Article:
Sheffield United fan and former manager Neil Warnock works another miracle thanks to wife Sharon


NEIL WARNOCK'S remarkable rescue mission at Rotherham United has put him back in the spotlight, writes John Osborne. Just when he thought his long managerial career had run its course, the 67-year-old Blades fan and former Sheffield United boss is again a top target for clubs chasing some of that magic ingredient for themselves.

Oliver Holt, The Mail on Sunday's Chief Sports Writer, in his column for the paper, sheds light on the background to this latest feat. Warnock didn't do it alone. Behind every good man, they say, is a good woman. Wife Sharon, who is undergoing treatment for breast cancer, has had a big influence on events at the New York Stadium.

Below are Holt's words as they appeared in The Mail on Sunday.


OLIVER HOLT'S COLUMN IN THE MAIL ON SUNDAY. click image to view original article in a separate window

OLIVER HOLT'S COLUMN IN THE MAIL ON SUNDAY. click image to view original article in a separate window

NEIL WARNOCK thought he had retired. He had been a football manager for 35 years and more than 1,000 games and he and his wife, Sharon, were planning the things they had always wanted to do together.

They were going to South Africa to watch England play in a Test match in Cape Town. They were going on safari.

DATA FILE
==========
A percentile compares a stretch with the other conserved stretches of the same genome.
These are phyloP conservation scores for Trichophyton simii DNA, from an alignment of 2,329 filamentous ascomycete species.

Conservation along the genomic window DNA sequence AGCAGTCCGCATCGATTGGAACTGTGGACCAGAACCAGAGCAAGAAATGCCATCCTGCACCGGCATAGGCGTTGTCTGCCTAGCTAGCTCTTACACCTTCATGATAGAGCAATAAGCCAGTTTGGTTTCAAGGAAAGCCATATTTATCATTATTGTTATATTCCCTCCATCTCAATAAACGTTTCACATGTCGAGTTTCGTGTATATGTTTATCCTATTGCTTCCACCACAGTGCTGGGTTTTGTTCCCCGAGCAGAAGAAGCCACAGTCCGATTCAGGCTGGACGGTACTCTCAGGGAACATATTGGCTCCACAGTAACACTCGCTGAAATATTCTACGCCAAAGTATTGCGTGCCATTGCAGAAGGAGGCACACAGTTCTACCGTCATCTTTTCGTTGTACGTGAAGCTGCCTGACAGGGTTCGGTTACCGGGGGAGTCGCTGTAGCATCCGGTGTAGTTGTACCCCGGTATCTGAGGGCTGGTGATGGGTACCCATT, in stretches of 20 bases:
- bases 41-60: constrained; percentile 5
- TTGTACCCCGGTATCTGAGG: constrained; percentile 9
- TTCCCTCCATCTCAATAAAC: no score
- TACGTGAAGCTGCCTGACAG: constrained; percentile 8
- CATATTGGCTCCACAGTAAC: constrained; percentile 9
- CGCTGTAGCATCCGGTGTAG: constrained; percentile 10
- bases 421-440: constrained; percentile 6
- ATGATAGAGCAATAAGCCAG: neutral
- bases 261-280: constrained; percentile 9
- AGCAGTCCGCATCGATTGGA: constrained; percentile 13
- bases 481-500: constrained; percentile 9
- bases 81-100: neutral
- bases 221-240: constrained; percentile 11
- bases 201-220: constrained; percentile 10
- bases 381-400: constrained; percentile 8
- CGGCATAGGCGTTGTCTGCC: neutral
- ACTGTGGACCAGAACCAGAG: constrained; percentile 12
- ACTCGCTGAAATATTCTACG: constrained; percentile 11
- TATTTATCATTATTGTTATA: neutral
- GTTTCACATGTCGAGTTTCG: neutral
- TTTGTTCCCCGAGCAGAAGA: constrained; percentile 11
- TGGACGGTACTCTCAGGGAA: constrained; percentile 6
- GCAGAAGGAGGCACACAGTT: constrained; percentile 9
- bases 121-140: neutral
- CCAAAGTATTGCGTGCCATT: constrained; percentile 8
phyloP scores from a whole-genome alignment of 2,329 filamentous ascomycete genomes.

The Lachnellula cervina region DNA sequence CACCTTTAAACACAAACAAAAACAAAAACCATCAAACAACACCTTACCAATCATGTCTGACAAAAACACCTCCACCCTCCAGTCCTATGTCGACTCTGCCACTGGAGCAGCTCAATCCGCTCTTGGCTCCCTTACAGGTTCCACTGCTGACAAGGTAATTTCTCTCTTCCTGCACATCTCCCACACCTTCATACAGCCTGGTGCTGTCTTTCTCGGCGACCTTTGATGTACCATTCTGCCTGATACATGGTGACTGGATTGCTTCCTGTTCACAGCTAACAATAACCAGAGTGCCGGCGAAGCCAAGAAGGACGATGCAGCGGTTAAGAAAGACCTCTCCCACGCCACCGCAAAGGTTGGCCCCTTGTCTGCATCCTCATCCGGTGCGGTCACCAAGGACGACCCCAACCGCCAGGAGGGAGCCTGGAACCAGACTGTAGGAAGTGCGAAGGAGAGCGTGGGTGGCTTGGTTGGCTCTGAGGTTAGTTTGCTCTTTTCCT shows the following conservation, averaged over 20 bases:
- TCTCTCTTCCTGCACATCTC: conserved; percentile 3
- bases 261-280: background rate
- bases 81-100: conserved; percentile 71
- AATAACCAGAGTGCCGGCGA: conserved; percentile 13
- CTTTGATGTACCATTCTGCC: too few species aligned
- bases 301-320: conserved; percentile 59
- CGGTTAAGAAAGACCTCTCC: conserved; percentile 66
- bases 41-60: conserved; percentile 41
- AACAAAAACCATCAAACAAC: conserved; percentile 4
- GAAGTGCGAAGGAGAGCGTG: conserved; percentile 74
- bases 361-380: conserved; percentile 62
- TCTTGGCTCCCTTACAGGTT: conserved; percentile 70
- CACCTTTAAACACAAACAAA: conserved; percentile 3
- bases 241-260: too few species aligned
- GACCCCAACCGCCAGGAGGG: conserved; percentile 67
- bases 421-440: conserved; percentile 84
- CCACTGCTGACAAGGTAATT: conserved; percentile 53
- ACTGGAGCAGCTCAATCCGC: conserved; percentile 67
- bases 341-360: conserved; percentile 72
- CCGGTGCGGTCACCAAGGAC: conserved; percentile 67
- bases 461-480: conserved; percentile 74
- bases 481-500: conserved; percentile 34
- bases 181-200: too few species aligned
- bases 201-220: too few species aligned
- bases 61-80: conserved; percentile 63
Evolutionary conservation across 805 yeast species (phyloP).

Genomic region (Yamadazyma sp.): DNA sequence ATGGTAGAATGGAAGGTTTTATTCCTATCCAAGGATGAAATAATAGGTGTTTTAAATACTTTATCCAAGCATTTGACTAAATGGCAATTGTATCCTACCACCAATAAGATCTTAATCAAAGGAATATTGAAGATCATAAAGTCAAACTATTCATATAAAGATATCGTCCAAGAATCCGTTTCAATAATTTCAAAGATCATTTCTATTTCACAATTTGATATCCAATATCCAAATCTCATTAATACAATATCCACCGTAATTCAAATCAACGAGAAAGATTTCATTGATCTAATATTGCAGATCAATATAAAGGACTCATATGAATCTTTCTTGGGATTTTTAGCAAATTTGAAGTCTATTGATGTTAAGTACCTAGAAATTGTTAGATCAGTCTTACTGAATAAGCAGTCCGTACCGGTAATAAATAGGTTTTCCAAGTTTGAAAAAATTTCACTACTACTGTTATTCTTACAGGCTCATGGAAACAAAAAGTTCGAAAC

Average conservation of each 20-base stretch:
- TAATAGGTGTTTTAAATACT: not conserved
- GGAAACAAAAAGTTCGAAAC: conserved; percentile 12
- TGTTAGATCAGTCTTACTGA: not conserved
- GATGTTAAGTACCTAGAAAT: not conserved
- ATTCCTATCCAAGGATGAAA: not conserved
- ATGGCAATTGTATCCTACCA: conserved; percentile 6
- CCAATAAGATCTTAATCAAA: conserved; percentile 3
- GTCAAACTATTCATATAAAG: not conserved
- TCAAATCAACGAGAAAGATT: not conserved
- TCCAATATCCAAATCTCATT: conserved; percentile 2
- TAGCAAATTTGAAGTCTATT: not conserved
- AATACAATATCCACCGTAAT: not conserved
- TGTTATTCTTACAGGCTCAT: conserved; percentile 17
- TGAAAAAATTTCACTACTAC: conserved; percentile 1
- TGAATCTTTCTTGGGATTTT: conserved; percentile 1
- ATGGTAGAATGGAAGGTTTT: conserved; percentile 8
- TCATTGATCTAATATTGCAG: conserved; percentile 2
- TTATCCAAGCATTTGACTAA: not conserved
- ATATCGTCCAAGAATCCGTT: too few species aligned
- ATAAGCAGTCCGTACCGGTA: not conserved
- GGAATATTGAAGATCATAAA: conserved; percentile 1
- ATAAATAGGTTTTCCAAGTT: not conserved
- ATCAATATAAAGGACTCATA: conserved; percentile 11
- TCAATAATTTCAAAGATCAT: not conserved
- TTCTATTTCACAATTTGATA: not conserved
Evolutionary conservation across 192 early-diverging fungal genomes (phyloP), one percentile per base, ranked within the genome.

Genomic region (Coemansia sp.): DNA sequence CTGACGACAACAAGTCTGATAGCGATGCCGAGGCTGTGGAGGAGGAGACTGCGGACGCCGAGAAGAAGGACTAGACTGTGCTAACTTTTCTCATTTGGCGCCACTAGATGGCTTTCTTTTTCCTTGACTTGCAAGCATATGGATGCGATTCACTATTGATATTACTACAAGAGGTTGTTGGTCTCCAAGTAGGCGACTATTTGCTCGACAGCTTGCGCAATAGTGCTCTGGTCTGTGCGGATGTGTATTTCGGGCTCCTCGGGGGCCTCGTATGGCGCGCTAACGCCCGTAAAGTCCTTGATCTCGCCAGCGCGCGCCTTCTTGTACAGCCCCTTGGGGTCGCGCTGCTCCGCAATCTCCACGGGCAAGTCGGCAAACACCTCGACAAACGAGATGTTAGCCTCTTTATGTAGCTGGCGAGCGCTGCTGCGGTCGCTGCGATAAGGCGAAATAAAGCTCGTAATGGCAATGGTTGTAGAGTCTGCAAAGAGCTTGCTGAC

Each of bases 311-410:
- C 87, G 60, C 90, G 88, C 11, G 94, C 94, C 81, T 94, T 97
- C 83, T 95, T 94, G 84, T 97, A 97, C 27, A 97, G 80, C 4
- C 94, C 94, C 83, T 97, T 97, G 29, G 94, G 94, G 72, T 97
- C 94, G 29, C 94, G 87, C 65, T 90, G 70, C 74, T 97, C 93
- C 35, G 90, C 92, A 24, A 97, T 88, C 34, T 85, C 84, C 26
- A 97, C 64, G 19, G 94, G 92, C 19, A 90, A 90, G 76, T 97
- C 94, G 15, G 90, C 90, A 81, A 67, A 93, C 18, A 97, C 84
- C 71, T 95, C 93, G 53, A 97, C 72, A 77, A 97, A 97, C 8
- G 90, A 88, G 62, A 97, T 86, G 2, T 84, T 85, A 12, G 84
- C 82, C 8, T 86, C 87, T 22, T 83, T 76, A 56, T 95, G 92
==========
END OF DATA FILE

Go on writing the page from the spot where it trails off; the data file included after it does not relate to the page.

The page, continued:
Then, last December, Sharon was diagnosed with breast cancer. They cancelled their plans. In early February, when Sharon was having her third bout of chemotherapy at home near Launceston, in Cornwall, she started laughing with the nurse about how hopeless her husband was at fulfilling the household chores he had taken on while she was recovering from each debilitating stage of the treatment.

“They were joking about how I was getting under her feet,” said Warnock. “Sharon said I splashed too much water on the kitchen floor when I was washing the pots and that I wasn’t making the bed properly. And she said I didn’t plump up the cushions on the sofa before I came upstairs.”

Warnock told her she better be careful, picking on him like that. He said he might be 67 years old but Rotherham United had called again, wanting him to take over as they slid deeper into relegation trouble in the Championship. He grinned and said he might just take it. “Go on then,” said his wife. “Take it.”

She knew how much it would mean to him and how, even after some of the disappointments and disillusion he had endured in his forays into the Premier League, he still yearned for another shot at management.


But she also knew that now she was ill, he would never do it without her blessing. So when he asked her if she was serious, she gave him the same answer. “Take it.” And so one of the most inspiring stories of this enchanted football season began with an act of selflessness.

It was dressed up in black humour and smiles but deep down they both knew it was her courage letting him do this. Later, the club’s fans realised it, too.

That evening, Warnock mulled over what his wife had said. Rotherham were three points from safety and had lost eight of their last 12 games. He knew he would be the oldest manager in the Football League if he took the job. He knew seven of his first eight matches would be against teams chasing promotion. But if Sharon said it was OK, he wanted to do it.

So he met Rotherham chairman Tony Stewart and said he would accept the job until the end of the season as long as he could spend as much time at home between matches as he needed to.